A European weapons maker at the centre of an investigation into alleged influence-buying in South Africa has admitted delivering luxury cars to 30 top government, defence and aviation officials while bidding for a multimillion pound arms contract.
The Nigerian federal government is bringing an action in the Supreme Court on Monday, asking it to rule on the contentious issue of how to share oil revenues.
Sudanese rebels have threatened to attack international oil workers operating in the wartorn south of the country. The SPLA rebels, who are fighting for autonomy or independence in the south, said the Sudanese Government was using money from oil exports to finance its miltary operations.
Thousands of children, some as young as 10, are serving with armed groups in the Middle East and North Africa, an international conference on the plight of child soldiers has been told.
UN special report on children and armed conflict.
The Senegalese President, Abdoulaye Wade, has said the former President of Chad, Hissene Habre, must leave the country. "We have given him 30 days to leave Senegal," President Wade told Sud FM radio in Dakar, the Senegalese capital. But he said Senegal had not been given sufficient evidence by the Chadian Government for the courts to prosecute Mr Habre for alleged crimes against humanity.
The UN Secretary General Kofi Annan has won agreement from six major drug companies to keep cutting prices of Aids treatments for the world's poorest nations.
Ghana was amongst the first countries in Africa to get connected. Although it suffers from all the usual constraints on growth - especially the high costs of connectivity - it is estimated that around half a million people have access to the web in some form. Kwami Ahiabenu describes the development of Ghana's internet culture.
Zimbabwe plans to pull out 5,000 troops from the Democratic Republic of Congo (DRC) in the "immediate future" - halving its military presence in the mineral-rich country - in a move a defence spokesman on Thursday described as a vote of confidence in the peace process.
The President of Malawi Bakili Muluzi has said he is disappointed by the slow international response to the devastating floods that hit the country last month.
In a race against time and the weather, the United Nations refugee agency is stepping up its efforts to move tens of thousands of Sierra Leonean refugees away from volatile border zones in south-western Guinea to safer sites in the interior of the country.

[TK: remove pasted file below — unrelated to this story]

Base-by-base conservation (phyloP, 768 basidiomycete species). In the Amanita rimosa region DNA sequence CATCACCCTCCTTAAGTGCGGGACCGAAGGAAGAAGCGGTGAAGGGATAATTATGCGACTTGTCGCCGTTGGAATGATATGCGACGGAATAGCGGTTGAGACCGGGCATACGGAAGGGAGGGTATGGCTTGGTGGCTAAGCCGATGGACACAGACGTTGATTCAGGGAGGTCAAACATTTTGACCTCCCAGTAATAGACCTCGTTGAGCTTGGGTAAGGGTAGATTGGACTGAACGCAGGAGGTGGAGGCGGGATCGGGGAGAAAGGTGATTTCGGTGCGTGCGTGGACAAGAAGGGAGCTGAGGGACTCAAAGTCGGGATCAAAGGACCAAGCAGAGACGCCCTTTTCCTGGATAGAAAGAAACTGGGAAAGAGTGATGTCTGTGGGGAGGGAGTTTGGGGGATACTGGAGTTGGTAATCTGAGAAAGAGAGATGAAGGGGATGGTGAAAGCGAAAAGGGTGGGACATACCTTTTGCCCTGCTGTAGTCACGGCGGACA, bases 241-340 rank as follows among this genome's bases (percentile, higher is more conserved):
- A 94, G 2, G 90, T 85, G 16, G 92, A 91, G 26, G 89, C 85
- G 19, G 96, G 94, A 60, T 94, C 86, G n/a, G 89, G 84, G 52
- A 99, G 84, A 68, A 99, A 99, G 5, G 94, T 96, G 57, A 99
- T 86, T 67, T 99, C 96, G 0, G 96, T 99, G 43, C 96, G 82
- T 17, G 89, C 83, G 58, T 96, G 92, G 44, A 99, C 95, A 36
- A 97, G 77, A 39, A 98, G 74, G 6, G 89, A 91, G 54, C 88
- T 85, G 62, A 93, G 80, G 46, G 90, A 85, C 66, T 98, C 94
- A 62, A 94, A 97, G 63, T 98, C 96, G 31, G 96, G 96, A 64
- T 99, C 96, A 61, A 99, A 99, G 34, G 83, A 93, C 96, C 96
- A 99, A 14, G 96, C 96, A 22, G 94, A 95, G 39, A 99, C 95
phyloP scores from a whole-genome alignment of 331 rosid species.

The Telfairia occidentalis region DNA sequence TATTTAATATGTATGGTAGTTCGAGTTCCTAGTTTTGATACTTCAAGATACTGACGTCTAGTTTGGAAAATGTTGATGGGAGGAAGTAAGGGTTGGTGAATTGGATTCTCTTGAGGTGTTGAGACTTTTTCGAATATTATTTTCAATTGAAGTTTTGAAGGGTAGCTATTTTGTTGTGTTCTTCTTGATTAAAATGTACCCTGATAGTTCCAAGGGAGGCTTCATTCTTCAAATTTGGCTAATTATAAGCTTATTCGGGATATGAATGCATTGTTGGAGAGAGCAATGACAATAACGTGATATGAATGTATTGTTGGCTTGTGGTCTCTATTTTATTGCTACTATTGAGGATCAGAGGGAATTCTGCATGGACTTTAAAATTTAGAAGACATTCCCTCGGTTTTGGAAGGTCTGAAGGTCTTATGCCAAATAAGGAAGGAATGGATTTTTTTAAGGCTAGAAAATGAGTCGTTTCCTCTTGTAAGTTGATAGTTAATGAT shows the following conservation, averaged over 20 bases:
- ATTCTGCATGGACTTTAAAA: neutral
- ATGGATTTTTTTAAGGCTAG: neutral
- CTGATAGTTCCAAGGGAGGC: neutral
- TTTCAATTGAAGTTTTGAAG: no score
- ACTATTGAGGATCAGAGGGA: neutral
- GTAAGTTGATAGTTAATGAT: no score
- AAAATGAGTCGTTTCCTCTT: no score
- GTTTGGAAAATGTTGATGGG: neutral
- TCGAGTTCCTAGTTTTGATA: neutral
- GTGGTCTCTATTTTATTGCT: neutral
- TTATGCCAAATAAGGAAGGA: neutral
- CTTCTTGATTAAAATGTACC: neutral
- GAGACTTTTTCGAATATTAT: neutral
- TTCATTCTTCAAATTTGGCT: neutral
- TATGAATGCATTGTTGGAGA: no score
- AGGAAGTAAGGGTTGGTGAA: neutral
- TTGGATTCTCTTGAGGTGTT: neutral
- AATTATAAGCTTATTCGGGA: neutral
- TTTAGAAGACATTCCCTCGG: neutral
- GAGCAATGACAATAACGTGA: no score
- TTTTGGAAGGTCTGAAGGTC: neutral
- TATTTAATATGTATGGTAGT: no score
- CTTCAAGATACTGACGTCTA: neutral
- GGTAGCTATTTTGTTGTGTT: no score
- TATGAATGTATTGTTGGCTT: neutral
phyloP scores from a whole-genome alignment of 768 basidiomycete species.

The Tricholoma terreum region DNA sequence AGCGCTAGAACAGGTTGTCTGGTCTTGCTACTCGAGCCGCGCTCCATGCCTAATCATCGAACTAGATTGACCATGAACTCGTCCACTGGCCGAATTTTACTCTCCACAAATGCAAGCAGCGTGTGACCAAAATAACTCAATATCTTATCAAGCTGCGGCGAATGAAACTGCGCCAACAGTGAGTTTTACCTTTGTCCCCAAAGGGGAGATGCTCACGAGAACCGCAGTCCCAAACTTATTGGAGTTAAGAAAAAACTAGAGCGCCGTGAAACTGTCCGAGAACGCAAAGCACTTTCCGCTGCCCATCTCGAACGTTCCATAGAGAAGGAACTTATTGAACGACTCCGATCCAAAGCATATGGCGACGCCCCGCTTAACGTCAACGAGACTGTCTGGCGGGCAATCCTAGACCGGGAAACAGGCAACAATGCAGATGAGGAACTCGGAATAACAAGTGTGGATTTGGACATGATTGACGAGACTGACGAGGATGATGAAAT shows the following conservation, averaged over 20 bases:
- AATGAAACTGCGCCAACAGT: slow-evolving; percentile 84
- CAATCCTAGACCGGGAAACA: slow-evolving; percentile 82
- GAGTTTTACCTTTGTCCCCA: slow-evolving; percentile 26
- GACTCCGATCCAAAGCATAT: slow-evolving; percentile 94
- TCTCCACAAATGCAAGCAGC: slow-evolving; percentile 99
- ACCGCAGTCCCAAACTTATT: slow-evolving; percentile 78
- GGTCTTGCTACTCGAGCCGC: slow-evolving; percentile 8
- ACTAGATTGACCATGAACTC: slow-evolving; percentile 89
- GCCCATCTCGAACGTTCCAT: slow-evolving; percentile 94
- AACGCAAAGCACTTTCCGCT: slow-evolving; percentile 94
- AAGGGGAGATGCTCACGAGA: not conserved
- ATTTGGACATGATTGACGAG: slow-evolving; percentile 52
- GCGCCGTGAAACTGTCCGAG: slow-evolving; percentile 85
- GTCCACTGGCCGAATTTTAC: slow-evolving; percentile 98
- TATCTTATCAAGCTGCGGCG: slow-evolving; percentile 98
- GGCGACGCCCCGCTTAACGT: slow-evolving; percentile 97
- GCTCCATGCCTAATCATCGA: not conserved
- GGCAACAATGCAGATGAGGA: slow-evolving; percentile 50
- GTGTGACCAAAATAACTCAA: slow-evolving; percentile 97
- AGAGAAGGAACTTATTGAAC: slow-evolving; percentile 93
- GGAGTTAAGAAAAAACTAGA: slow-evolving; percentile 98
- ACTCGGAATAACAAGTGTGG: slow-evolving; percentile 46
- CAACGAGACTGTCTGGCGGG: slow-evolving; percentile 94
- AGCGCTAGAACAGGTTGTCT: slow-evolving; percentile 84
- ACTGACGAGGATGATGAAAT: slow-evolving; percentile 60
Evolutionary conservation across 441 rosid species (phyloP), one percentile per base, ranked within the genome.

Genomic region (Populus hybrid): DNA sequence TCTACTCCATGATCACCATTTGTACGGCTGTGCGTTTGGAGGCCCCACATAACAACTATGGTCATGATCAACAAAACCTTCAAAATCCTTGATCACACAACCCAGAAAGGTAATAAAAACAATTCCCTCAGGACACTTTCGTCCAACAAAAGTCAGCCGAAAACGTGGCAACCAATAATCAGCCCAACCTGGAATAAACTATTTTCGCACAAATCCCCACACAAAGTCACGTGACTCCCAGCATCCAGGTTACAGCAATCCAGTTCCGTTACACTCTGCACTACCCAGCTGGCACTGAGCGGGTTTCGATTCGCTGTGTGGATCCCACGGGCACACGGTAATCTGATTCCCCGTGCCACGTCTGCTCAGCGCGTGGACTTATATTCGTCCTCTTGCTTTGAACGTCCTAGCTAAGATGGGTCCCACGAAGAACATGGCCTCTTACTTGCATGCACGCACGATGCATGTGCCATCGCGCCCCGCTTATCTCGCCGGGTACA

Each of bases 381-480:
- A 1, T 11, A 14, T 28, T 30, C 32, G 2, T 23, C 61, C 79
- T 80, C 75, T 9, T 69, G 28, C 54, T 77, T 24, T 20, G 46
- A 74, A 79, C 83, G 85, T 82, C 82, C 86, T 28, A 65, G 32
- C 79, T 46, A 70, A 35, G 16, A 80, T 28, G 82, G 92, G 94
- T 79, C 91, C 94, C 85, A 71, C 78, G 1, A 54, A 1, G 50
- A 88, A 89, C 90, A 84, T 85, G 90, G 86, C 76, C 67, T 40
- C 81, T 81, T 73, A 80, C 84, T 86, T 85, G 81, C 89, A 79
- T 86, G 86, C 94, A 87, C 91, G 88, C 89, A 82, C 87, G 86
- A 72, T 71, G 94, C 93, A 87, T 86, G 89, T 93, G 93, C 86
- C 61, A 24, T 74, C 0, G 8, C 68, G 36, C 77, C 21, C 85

The number of United Nations peacekeepers on the ground in the Democratic Republic of the Congo (DRC) has reached nearly 500, a UN spokesman reported today.
The court case brought by a group of pharmaceutical companies against the Government of South Africa has focused attention on the relationship between intellectual property rights and development. The law in question allows the South African Health Minister to disregard patent rights under certain circumstances in order to supply more affordable medicines to protect public health.
Louise Arbour, the former chief prosecutor of the international Criminal Tribunal for the former Yugoslavia and Rwanda, predicted today that in spite of United States opposition, the International Criminal Court will become a reality because the question of personal accountability of leaders is an irreversible movement.
Civic groups in Zimbabwe are willing and able to take on the government over a new constitution, Thoko Matshe head of the National Constitutional Assembly (NCA) told IRIN on Tuesday. "We're talking mass action and civil disobedience on a wide scale if government ignores the people," Matshe said.
States cannot ignore their human rights obligations when they negotiate trade agreements is the message sent today by Rights & Democracy to trade ministers meeting in Buenos Aires in Argentina, to negotiate the Free Trade Area of the Americas (FTAA).
The World Bank President James Wolfensohn has criticised developed nations for their failure to uphold their promise to allocate 0.7 percent of their gross domestic product (GDP) for official development assistance (ODA) to the needy countries, particularly in Africa.
New testimonies by refugees returning from Guinea to Sierra Leone, through the "safe passage through rebel-held territory", prove the systematic rape of Sierra Leonean women by RUF terrorists/rebels. The rebels "said they were not going to kill us, but that they would use us until they would be satisfied," one woman who was gang raped reported.
According to Allafrica.com, the Mugabe government has begun to control Zimbabwe's media by tightening the flow of information ahead of presidential elections next year. It wants to speed through legislation in parliament aimed at controlling the dissemination of information and the conduct of journalists in executing their duties.
In Zimbabwe journalism is in crisis, and journalists are in danger: an in-depth report from the Media Channel.
America's newspaper editors should include black journalists in daily news meetings and offer minorities more internships and top management jobs, a black reporters group said Thursday.